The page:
This exciting new fantasy comic looks like a cross between ‘Princess Mononoke’ and ‘Game of Thrones.’
Announced at Image Expo today, ISOLA is an original collaboration between writer Brenden Fletcher (Gotham Academy, Batgirl, Black Canary) and artist Karl Kerschl (Gotham Academy). It’s an epic fantasy tale about two women on a quest to enter the underworld, hoping to undo a curse that turned one of them into a tiger.
“In a mystical land, the queen’s brother enacts a treacherous plot to transform her into a tiger. The captain of the guard, a woman of great skill, brings swift and lethal vengeance, unaware the wicked prince alone has the power to reverse the spell. The two women—one on two legs, one on four—must undertake a perilous journey halfway across the globe to the fabled island of ISOLA, gateway to the underworld, where they hope to find the spirit of the queen’s late brother who has the power to return his sister to human form.”
The Daily Dot caught up with Kerschl and Fletcher about their goals when creating ISOLA, their lifelong friendship, and their creative influences including Miyazaki movies and the Dark Souls video games.
I thought I’d start by asking how you came to work on this project together. Was it something you conceived of while collaborating on Gotham Academy?
KK: It goes back so much farther than Gotham Academy! Brenden and I have known each other since we were 10 years old. We grew up sharing comics, drawing pictures and making up stories. We actually came very close to publishing a book with Image Comics back in 2000 but life got in the way and it never panned out. In a lot of ways, ISOLA is the culmination of years of collaboration.
BF: Exactly. ISOLA represents pretty much everything we’ve been working toward as friends and colleagues for so many years now. It’s always been our dream to be able to tell our own stories, on our own terms. Now, working with Image, we’re finally able to make that dream a reality.
Can you tell me a bit about the story and background of ISOLA? What were your influences in terms of fantasy storytelling? And Karl, how did you go about designing the world of ISOLA?
BF: The title, ISOLA, refers to a mythical island in our story. It’s said to house a passageway to the land of the dead, the underworld. We follow our two main characters, Rook, the Captain of the Royal Guard and her Queen, Olwyn—now trapped in the body of a tiger—on a journey halfway around the world to find it.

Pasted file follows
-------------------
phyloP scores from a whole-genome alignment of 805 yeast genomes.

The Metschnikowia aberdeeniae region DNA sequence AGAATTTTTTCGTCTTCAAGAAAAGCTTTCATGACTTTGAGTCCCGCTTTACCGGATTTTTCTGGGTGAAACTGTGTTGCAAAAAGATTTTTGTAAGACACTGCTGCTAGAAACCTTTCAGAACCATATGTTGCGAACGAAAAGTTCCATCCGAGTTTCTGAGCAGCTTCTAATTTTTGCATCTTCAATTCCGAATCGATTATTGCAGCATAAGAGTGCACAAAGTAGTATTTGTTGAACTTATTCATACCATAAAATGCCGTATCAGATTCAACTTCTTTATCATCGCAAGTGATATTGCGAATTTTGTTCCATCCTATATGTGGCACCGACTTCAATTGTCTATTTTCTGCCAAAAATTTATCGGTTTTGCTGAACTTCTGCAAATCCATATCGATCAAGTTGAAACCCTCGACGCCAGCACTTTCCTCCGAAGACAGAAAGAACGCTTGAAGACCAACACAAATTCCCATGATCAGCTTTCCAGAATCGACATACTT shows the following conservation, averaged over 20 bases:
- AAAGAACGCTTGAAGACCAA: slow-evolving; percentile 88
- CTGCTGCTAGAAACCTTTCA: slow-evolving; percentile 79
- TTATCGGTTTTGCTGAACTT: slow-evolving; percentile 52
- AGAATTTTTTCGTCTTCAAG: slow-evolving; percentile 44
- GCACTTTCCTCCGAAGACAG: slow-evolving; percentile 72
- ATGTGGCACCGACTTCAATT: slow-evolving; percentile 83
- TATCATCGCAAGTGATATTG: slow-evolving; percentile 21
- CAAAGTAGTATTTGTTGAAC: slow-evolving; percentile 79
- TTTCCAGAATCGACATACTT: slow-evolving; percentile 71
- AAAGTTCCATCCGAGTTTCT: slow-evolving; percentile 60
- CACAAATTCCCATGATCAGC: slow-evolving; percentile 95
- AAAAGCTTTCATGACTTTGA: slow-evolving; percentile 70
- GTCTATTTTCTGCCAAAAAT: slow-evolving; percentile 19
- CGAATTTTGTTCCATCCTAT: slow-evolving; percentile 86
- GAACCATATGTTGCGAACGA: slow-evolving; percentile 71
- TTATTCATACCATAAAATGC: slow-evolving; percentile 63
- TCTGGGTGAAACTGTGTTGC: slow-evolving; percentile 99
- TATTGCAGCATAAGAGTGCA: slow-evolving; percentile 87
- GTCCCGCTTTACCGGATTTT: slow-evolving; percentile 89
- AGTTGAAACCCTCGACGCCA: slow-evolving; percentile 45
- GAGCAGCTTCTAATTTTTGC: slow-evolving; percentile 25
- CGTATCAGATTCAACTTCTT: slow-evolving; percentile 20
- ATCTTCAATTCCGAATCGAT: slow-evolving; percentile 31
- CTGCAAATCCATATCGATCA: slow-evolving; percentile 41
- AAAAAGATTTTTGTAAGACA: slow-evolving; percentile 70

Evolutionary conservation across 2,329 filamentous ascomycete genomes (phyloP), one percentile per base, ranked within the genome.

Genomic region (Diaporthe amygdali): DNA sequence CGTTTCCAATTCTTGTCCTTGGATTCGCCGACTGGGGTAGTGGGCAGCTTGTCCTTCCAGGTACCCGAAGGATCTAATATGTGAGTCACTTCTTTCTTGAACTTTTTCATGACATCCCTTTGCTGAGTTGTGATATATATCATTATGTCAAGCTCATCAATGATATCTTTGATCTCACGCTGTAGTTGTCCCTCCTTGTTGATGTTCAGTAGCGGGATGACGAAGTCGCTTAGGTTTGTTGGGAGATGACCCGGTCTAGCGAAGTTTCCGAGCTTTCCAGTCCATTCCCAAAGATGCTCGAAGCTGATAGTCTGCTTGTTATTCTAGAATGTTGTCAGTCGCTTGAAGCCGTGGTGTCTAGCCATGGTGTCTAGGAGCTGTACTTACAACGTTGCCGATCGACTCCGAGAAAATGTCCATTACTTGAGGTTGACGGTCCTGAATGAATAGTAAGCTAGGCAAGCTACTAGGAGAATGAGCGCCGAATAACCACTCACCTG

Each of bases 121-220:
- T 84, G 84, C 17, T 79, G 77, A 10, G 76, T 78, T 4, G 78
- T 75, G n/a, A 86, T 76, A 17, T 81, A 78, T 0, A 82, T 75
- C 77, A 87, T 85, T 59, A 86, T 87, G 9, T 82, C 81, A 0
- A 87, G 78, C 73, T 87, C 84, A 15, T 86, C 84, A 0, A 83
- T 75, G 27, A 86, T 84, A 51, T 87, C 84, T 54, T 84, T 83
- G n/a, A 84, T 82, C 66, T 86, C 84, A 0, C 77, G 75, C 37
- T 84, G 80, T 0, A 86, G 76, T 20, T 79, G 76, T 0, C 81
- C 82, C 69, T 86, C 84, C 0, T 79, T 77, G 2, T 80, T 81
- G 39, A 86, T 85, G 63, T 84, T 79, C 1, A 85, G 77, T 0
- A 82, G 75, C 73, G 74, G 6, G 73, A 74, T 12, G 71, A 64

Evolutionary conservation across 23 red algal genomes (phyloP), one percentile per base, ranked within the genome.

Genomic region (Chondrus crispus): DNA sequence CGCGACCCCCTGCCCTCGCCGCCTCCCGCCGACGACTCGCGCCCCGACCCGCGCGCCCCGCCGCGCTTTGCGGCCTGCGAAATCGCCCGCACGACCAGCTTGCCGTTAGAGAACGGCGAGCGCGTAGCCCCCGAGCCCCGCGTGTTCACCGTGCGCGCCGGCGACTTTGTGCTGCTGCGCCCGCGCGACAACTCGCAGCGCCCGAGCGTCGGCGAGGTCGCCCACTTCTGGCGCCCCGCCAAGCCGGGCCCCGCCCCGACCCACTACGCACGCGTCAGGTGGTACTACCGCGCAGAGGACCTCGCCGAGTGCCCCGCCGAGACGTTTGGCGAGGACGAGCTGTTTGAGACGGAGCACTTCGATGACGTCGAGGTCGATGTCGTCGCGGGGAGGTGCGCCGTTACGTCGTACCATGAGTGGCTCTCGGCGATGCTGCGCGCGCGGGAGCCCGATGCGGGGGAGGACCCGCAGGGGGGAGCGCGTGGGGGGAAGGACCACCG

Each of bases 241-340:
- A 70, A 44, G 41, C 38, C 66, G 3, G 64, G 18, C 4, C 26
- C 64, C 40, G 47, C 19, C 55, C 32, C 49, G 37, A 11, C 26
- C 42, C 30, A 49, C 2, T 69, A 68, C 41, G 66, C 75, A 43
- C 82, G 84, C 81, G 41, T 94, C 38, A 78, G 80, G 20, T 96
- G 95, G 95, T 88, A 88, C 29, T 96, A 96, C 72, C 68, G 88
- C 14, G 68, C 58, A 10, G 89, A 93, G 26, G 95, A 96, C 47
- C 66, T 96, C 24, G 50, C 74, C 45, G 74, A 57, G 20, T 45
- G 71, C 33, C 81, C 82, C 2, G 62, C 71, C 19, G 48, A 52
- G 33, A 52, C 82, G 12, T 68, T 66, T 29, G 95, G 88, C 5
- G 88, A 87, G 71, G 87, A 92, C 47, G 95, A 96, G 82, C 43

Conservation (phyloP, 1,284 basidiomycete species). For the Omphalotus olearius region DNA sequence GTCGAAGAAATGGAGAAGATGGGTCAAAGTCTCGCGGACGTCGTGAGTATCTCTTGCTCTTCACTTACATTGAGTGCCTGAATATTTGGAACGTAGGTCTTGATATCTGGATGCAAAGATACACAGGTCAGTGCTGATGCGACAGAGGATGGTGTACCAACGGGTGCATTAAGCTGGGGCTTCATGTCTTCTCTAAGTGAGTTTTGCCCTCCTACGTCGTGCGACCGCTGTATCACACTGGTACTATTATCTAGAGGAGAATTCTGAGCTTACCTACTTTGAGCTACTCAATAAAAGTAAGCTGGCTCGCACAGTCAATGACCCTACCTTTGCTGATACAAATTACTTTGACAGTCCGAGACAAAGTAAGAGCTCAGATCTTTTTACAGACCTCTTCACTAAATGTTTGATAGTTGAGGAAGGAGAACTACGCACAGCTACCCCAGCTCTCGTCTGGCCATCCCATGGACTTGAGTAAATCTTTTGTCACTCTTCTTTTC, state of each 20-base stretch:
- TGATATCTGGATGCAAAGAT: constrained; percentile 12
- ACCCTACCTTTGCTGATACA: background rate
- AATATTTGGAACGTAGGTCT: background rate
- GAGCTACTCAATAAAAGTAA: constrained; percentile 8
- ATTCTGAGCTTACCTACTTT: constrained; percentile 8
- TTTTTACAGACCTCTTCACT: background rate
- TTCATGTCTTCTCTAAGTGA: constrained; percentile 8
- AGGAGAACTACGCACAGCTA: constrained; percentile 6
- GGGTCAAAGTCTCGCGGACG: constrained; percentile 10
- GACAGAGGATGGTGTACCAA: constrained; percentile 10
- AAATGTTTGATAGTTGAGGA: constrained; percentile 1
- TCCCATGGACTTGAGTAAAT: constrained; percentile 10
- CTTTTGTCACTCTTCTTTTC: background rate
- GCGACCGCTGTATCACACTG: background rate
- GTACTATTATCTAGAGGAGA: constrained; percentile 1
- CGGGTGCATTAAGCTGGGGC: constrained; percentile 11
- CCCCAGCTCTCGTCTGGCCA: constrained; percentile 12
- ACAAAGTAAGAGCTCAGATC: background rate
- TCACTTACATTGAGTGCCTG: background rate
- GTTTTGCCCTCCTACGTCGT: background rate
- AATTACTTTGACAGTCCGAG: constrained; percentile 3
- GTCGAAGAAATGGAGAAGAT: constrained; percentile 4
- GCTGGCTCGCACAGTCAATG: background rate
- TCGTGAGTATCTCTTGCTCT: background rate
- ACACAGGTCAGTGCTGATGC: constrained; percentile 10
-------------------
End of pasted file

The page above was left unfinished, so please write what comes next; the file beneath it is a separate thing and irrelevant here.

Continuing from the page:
KK: We’re both heavily influenced by the films of Hayao Miyazaki and ISOLA’s overall tone owes a lot to that, but it’s also an opportunity for us to indulge in the kind of deep, character-driven storytelling we’ve always been attracted to.
In terms of design, I’m inspired by the environments of Princess Mononoke, the Dark Souls video game series and old German fairy tales I grew up reading, but most of all by the forests that grew behind our houses in southern Canada. I explored some of these themes in my webcomic, The Abominable Charles Christopher and in a lot of ways this comic is an extension of that.
What kind of audiences do you think will be drawn to ISOLA?
BF: I think ISOLA offers a great mix of influences and will appeal to a unique cross section of readers.
As Karl said, those who enjoy the work of Miyazaki will find a lot to love here, as will fans of fantasy-quest narratives like The Lord of the Rings. But the core of the story lies in the hearts of two women, in their fondness for one another and their longing to be close, despite the challenges of station and now species. That longing is universal.
What did you both find most interesting and exciting when working together on this comic?
BF: The exciting part is having a perfect excuse to hang out with each other and talk comics, just like old times. But now it’s our job!
But seriously, it’s such a crazy cool pleasure to be able to kick around ideas about monsters and alien worlds with my childhood friend. It’s incredible that we both still find it as invigorating as it is after all these years.
KK: Yeah, I still can’t believe this is finally happening. I’m several pages into drawing the first issue and each page presents a new set of challenges for me as an artist and storyteller. I feel like we’re both pushing the boundaries of our abilities and discovering something new.
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